Format

Send to

Choose Destination
See comment in PubMed Commons below
Transplant Proc. 2014 Apr;46(3):774-7. doi: 10.1016/j.transproceed.2013.10.053.

Long-term survival analysis of liver transplantation for hepatocellular carcinoma with bile duct tumor thrombus.

Author information

1
Division of Hepatobiliary Surgery and Liver Transplantation, Department of Surgery, Asan Medical Center, University of Ulsan College of Medicine, Seoul, Korea.
2
Division of Hepatobiliary Surgery and Liver Transplantation, Department of Surgery, Asan Medical Center, University of Ulsan College of Medicine, Seoul, Korea. Electronic address: shwang@amc.seoul.kr.

Abstract

BACKGROUND:

Long-term prognosis of liver transplantation (LT) for hepatocellular carcinoma (HCC) with macroscopic bile duct tumor thrombus (BDTT) has not been well assessed. This study intended to analyze the post-transplantation outcomes in patients who had HCC with macroscopic BDTT.

METHODS:

A retrospective study was performed with 14 patients who underwent LT for HCC with BDTT (0.7%) after selection from an institutional database of 2052 adult LT cases.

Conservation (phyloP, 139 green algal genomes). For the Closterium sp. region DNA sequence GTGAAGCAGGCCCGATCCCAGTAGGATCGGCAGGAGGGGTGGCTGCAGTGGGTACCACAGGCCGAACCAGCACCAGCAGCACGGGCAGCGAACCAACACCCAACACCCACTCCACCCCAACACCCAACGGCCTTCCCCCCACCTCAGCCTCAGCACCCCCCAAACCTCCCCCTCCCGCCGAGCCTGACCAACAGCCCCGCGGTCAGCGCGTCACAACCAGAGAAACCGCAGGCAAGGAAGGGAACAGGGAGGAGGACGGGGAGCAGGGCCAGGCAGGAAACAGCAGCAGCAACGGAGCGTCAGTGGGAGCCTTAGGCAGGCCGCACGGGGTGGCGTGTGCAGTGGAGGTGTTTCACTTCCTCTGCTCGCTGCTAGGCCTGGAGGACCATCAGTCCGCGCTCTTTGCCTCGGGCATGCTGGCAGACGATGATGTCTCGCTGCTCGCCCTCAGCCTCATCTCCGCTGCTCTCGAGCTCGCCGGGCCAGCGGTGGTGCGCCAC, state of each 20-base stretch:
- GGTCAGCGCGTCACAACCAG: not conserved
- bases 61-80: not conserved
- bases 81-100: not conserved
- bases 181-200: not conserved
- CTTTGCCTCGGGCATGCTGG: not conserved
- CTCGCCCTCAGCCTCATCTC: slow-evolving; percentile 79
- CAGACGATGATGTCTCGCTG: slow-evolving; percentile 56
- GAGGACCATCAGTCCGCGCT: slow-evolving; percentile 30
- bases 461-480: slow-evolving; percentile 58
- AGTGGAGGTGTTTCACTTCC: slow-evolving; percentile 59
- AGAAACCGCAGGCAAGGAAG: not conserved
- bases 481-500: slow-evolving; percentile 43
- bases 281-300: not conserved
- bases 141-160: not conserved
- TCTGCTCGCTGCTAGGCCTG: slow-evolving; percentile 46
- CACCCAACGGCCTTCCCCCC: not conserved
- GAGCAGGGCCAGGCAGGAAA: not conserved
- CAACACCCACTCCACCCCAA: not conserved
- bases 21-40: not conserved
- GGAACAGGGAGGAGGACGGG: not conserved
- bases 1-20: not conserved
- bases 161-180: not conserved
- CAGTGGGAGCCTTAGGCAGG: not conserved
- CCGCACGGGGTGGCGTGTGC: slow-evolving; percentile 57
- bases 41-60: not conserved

RESULTS:

Types of LT were living donor LT in 13 and deceased donor LT in 1. The extents of BDTT were Ueda type 1 in 4, type 2 in 3, and type 3 in 7. Milan criteria were met in 8 (57.1%). Concurrent bile duct resection was performed in 7 (50%). Mean model for end-stage liver disease score was 18.7 ± 4.9. Mean graft-recipient weight ratio was 1.2 ± 0.3. There was one case of perioperative mortality and one case of HCC-unrelated late mortality. Cumulative HCC recurrence rates were 15.4% at 1 year, 46.2% at 3 years, and 46.2% at 5 years. Overall patient survival rates were 92.9% at 1 year, 57.1% at 3 years, and 50% at 5 years. Univariate risk factor analyses revealed that only macrovascular invasion was a significant risk factor for HCC recurrence (P = .019).

CONCLUSIONS:

The results of this study revealed that LT for HCC with macroscopic BDTT has a high risk of post-transplantation HCC recurrence; therefore, further large-volume studies are necessary to elucidate the risk factors.

[Indexed for MEDLINE]
PubMed Commons home

PubMed Commons

0 comments
How to join PubMed Commons

    Supplemental Content

    Full text links

    Icon for Elsevier Science
    Loading ...
    Support Center